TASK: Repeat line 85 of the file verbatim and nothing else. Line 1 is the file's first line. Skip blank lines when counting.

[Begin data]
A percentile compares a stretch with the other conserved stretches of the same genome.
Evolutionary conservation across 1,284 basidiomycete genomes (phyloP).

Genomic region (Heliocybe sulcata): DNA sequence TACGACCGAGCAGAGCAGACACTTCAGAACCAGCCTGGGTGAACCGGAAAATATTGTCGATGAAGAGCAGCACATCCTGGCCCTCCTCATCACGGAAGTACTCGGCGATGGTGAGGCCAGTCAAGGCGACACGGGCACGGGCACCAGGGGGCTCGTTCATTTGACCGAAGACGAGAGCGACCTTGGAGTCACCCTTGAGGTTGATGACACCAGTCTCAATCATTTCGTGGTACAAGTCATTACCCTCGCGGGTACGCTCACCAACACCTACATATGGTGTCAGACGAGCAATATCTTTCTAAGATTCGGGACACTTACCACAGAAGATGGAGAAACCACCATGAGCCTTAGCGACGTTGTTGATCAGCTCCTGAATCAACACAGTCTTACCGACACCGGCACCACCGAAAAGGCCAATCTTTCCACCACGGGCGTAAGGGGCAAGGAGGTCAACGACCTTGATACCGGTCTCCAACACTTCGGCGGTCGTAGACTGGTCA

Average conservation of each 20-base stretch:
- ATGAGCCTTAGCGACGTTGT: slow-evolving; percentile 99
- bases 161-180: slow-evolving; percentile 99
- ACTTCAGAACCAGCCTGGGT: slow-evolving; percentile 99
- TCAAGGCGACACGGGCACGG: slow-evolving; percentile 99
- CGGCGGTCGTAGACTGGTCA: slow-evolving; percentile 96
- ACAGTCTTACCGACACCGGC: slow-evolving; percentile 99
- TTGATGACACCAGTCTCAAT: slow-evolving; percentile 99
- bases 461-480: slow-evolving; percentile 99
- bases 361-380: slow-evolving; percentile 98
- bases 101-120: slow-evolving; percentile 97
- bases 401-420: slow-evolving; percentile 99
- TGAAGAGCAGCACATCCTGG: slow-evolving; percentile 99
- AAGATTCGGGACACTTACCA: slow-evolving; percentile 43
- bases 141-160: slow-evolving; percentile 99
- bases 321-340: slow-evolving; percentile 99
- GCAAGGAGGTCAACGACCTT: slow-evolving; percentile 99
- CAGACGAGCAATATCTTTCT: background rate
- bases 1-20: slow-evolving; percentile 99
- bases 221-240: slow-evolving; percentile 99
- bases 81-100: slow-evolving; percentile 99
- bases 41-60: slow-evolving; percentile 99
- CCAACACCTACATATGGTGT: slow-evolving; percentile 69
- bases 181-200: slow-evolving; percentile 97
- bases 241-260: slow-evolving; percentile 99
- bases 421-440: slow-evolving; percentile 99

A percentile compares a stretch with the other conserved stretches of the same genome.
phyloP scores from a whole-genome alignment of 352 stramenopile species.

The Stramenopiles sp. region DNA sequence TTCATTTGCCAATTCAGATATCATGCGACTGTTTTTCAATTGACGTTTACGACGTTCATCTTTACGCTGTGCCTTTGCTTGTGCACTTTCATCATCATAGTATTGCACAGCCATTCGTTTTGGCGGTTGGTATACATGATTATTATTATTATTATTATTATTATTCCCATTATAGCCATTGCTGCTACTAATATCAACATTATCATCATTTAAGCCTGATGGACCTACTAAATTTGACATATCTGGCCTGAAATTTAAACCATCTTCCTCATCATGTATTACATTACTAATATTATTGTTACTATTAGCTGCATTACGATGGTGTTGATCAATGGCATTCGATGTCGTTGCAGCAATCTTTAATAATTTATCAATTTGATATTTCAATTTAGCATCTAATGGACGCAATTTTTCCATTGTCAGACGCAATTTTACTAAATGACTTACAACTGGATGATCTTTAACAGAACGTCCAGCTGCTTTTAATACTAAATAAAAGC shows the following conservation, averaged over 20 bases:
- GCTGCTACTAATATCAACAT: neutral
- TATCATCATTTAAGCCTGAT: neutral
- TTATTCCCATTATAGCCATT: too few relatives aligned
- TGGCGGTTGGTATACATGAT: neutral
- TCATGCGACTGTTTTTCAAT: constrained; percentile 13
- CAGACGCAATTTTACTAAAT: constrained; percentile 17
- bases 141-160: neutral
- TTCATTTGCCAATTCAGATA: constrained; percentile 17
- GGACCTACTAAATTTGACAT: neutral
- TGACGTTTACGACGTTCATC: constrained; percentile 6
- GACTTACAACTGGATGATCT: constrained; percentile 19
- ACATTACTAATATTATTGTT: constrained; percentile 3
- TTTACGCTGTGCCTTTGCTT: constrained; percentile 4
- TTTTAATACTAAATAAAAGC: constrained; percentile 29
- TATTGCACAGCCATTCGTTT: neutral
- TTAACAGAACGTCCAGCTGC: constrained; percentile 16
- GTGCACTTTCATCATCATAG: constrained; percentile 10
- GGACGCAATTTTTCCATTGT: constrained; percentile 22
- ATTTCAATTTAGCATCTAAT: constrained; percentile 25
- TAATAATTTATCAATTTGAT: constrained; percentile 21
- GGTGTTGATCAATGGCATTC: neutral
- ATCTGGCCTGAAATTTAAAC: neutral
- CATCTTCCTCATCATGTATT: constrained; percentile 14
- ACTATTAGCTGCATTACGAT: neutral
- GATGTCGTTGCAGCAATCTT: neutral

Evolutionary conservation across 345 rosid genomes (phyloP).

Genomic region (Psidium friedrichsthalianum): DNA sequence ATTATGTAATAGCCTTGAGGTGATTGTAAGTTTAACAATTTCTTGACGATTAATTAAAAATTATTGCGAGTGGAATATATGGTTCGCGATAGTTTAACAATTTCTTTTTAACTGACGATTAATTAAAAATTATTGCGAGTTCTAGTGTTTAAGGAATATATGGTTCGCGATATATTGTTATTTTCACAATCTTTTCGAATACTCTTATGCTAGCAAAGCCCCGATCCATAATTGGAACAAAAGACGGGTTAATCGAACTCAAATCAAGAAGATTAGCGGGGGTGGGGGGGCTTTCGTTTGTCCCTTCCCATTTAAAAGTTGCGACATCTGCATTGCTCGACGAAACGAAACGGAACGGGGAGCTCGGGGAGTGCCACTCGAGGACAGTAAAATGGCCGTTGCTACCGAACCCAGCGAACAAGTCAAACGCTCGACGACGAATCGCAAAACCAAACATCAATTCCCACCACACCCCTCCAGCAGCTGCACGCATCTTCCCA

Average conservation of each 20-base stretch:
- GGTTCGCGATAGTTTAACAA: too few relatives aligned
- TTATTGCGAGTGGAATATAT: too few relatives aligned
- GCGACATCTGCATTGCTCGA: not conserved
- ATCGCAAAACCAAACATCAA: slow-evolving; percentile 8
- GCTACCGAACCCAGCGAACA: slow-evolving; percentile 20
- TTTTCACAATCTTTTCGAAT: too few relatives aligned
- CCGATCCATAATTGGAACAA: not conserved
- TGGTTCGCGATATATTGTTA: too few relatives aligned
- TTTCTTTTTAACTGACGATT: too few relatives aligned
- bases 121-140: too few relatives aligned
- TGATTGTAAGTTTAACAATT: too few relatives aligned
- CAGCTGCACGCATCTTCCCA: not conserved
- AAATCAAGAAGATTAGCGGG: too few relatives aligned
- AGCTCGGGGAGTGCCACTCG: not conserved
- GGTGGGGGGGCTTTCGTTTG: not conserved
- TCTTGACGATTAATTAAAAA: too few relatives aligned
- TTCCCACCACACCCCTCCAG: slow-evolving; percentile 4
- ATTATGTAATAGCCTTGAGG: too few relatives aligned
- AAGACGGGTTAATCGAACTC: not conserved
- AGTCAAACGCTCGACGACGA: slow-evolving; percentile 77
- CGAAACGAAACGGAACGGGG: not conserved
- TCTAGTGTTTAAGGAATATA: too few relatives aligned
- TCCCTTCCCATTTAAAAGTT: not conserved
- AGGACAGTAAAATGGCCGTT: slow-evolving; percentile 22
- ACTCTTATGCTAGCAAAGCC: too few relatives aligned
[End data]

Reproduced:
- ACTCTTATGCTAGCAAAGCC: too few relatives aligned